Sunday, July 24, 2011

Value of the Mask

One of the most eye-catching gifts I found in Venice were the beautifully, ornate costume masks. Vastly ranging from 10-500 euro, these masks are sold all around Venice; in gift shops, on carts in St. Marks square, even in higher class areas where the masks are more decorative than one can imagine. They are typically worn during the Carnevale di Venezia, a carnival taking place annually, two weeks before Ash Wednesday. As most people know, the whole purpose of a mask is to hide ones identity - particularly their social class when it comes to the Carnevale. Wearing a mask during the carnival instills a sense of equality among social classes, while adding an element of mystery to ones persona; enabling everyone to interact freely. If only I had enough euro and enough luggage space to buy one of those extravagant beauties!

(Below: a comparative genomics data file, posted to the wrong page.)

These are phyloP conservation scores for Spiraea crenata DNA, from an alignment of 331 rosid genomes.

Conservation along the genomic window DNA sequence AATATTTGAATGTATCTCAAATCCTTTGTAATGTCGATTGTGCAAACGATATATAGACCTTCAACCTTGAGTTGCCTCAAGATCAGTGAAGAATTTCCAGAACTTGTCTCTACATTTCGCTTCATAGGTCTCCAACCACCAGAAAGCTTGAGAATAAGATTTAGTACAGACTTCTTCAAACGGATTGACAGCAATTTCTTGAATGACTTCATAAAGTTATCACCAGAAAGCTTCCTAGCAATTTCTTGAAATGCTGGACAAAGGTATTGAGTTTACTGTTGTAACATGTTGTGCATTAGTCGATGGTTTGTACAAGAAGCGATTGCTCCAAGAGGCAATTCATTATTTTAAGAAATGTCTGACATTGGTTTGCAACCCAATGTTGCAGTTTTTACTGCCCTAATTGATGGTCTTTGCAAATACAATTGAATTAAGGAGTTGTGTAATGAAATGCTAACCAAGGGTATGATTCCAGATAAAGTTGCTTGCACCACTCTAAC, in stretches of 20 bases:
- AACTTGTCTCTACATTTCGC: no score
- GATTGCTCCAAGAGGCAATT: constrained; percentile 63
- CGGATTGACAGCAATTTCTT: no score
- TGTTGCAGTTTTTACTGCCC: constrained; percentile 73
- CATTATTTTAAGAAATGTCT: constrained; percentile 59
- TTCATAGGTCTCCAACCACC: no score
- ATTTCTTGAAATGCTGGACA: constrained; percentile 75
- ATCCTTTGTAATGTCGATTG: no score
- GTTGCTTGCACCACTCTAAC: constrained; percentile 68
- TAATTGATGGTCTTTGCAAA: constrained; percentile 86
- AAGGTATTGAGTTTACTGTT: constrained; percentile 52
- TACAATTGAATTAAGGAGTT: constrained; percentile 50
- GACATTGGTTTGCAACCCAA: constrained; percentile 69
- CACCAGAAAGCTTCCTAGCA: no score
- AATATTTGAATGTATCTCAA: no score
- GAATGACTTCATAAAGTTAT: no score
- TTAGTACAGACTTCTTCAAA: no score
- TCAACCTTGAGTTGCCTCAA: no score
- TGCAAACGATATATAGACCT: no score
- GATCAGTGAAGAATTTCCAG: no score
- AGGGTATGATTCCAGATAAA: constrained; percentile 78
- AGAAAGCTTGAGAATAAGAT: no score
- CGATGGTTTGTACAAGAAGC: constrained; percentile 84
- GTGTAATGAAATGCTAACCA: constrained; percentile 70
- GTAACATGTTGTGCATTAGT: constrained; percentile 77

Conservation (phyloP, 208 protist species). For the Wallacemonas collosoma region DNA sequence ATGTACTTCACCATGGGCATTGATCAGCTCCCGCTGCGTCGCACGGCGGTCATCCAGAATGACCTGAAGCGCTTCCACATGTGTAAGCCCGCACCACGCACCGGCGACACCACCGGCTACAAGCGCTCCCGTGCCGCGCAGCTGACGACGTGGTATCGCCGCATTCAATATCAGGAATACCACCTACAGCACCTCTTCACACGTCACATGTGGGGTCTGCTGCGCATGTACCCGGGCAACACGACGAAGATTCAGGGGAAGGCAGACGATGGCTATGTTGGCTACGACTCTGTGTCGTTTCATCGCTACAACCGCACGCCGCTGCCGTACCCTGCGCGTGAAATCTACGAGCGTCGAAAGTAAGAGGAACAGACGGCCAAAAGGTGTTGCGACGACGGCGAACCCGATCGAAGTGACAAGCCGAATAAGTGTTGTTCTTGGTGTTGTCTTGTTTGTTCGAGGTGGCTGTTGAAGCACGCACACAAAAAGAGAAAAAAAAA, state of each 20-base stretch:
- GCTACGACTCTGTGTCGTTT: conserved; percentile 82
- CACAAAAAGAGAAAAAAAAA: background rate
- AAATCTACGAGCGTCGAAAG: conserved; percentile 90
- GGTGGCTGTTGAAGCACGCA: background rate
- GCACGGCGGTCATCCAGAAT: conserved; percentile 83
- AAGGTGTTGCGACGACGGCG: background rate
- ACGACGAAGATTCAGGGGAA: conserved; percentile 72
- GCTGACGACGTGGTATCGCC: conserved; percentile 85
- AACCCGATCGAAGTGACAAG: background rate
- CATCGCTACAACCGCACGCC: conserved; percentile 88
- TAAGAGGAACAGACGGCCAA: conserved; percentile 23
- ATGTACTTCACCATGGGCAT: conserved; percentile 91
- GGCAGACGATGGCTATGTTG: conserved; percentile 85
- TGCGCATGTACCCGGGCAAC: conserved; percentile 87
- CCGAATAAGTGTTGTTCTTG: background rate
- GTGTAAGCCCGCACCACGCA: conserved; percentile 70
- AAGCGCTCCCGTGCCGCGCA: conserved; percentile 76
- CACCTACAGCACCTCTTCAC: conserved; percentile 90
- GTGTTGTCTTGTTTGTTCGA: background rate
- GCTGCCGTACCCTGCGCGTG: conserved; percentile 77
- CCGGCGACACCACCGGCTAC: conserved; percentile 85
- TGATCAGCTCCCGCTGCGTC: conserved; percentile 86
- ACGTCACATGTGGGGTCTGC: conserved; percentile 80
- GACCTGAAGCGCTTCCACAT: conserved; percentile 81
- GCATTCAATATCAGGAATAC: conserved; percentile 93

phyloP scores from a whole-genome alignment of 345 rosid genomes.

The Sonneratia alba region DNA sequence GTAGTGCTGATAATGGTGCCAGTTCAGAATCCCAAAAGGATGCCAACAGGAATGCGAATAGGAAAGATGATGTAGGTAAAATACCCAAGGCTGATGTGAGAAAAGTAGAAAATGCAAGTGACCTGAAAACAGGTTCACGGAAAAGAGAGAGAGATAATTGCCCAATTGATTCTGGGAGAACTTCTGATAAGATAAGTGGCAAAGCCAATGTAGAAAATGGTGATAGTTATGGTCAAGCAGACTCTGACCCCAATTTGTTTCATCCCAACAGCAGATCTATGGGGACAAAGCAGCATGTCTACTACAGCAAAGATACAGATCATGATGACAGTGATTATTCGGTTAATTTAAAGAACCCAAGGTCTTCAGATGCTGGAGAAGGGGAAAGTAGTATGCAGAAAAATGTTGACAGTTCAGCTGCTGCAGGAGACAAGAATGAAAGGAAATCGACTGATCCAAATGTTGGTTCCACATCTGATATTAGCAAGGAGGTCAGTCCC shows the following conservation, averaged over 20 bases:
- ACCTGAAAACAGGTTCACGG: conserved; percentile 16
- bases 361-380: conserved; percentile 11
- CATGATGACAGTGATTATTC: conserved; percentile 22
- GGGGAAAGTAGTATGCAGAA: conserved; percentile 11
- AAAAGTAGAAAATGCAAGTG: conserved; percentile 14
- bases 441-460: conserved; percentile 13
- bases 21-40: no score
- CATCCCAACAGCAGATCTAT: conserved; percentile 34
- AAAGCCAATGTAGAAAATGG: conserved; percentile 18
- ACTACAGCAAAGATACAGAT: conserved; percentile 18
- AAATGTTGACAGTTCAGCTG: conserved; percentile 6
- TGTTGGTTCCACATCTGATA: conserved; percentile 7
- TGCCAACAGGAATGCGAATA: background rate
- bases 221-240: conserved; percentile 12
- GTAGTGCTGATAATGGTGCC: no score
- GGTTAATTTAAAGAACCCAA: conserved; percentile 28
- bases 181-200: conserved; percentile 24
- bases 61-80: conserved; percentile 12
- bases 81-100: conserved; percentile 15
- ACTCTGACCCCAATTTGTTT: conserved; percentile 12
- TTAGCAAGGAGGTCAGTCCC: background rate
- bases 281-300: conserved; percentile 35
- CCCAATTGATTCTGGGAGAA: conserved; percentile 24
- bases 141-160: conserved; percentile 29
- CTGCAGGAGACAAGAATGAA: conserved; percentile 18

I've used masks a few times in photo shoots and found they subconsciously make the viewer work a little harder to understand the narrative. The image becomes less about the models expression and more about the situation presented to the viewer. It allows the viewer to focus more on mood, surroundings, relationship between subjects, context, even what the mask could represent in the situation. Seeing the Venetian masks definitely inspired me to play with identity and what it means to shield ones face. On top of that, aren't they pretty?!



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